Video source: YouTube, AT&T
AT&T Inc (NYSE: T) announced Monday that WarnerMedia LLC and Discovery Inc (Nasdaq: DISCA) are merging to form a new company that will become one of the largest media businesses in the US.
Under the agreement, AT&T will effectively unwind its $85 million acquisition of Time Warner, which closed three years ago, to form a new streaming giant with Discovery.
The new entity, separate from AT&T, could be valued as high as $150 billion, including debt, according to The Financial Times.
AT&T said it would receive $43 billion in a combination of cash, debt and WarnerMedia’s retention of debt. It also said AT&T’s shareholders would receive stock representing 71% of the new company, while Discovery shareholders would own 29%.
WarnerMedia currently owns properties including CNN, TBS, TNT, HBO and Warner Bros. Pictures, and Discovery’s networks include Discovery Channel, Animal Planet, TLC, HGTV and The Food Network.
Discovery president and chief executive officer David Zaslav will lead the new company, which will have a new name announced soon, AT&T said. Its board will consist of 13 members, of which seven will be appointed by AT&T and six selected by Discovery.
As the streaming world becomes increasingly crowded, AT&T believes the new company will be better positioned to compete against platforms like Netflix and The Walt Disney Company’s Disney+.
HBO Max, AT&T's flagship streaming service that launched last year, has around 64 million subscribers worldwide and Discovery+, which debuted in January, has about 15 million paying subscribers, according to CNBC.
By contrast, Netflix has around 208 million paid subscribers worldwide, while Disney+ recently surpassed 100 million paying customers.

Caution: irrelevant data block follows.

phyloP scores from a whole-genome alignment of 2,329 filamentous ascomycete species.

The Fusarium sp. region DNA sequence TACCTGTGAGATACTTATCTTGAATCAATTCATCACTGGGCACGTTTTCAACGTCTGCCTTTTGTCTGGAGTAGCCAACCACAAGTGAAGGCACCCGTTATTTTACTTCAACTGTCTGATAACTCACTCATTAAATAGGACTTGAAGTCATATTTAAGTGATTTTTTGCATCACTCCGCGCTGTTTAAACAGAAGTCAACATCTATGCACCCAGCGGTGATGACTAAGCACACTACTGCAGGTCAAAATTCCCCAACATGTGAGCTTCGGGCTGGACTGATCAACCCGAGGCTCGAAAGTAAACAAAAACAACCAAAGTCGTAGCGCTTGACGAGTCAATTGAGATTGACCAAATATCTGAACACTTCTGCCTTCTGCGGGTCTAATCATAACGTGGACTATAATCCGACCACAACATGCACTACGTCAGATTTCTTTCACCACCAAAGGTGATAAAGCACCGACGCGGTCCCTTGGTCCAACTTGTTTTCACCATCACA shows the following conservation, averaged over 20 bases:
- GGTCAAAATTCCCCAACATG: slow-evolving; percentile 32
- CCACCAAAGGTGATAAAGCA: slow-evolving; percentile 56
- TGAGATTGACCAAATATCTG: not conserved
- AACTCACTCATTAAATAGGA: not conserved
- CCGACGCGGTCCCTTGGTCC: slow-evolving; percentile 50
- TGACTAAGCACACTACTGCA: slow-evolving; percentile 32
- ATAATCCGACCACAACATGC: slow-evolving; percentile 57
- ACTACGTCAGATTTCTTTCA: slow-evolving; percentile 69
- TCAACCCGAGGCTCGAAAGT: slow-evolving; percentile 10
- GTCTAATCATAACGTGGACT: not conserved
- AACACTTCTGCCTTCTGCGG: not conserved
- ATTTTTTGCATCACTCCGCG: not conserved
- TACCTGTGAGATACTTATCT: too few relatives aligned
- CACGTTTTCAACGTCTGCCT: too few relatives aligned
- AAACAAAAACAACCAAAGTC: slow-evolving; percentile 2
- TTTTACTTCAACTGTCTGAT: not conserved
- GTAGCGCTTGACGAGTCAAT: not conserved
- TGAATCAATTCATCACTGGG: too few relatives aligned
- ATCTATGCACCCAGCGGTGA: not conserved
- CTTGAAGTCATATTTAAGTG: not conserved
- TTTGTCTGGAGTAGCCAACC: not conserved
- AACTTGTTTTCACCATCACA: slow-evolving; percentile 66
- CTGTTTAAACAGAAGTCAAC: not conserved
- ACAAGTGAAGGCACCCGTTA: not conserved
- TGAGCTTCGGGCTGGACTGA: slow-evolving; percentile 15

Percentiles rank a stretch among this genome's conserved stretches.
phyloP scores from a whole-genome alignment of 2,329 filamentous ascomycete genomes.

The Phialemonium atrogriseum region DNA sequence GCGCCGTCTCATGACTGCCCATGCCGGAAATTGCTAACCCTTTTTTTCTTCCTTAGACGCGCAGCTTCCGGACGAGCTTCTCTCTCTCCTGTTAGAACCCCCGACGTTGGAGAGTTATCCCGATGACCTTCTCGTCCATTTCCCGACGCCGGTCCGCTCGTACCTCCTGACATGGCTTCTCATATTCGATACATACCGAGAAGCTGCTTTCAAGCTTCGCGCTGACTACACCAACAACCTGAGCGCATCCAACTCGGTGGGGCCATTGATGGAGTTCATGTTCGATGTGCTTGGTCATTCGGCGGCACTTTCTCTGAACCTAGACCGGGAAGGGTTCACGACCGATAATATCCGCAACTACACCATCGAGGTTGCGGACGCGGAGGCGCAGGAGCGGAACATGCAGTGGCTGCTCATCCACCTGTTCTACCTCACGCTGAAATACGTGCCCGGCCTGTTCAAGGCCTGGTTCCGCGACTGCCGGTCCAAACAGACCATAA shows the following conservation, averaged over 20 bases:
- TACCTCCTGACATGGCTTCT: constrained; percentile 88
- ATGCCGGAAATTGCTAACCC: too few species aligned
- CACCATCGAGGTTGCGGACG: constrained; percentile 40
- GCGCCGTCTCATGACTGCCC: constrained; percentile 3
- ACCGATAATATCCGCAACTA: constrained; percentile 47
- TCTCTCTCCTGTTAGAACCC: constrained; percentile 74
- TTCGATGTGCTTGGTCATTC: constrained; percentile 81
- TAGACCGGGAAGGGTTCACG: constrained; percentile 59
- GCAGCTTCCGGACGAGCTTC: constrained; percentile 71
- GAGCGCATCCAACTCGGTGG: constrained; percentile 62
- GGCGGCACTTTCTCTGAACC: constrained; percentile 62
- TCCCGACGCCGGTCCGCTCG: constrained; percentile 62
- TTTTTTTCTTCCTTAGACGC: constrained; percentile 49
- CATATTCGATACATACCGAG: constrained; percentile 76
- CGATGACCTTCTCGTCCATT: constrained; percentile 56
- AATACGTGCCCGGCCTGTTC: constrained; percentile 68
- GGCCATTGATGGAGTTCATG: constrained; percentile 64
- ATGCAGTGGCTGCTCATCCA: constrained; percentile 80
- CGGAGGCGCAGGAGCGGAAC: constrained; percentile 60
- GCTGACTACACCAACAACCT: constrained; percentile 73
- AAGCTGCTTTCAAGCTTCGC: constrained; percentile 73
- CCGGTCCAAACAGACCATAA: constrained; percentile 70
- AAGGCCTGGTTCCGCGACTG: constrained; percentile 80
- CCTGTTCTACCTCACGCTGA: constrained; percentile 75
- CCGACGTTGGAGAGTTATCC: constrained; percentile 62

On Monday, AT&T chief executive officer John Stankey told reporters the combined company will set itself apart from the pack by offering a combination of sports and news, along with entertainment.
The new company’s goal, Zaslav said, is to reach up to 400 million subscribers across the world.
The deal is expected to close in the middle of 2022, according to AT&T.
In a statement, Stankey said, “This agreement unites two entertainment leaders with complementary content strengths and positions the new company to be one of the leading global direct-to-consumer streaming platforms.”
“It will support the fantastic growth and international launch of HBO Max with Discovery’s global footprint and create efficiencies which can be re-invested in producing more great content to give consumers what they want,” Stankey added.
The announced transaction reverses AT&T’s years-long plan to combine content and distribution in a vertically integrated company, CNBC noted.
Earlier this year, AT&T also struck a deal to carve out its satellite business DirecTV at a significant loss from the 2015 purchase price.
On Monday, Stankey also said he believes the deal would help AT&T refocus.
“For AT&T shareholders, this is an opportunity to unlock value and be one of the best capitalized broadband companies, focused on investing in 5G and fiber to meet substantial, long-term demand for connectivity,” he said.
Source: Equities News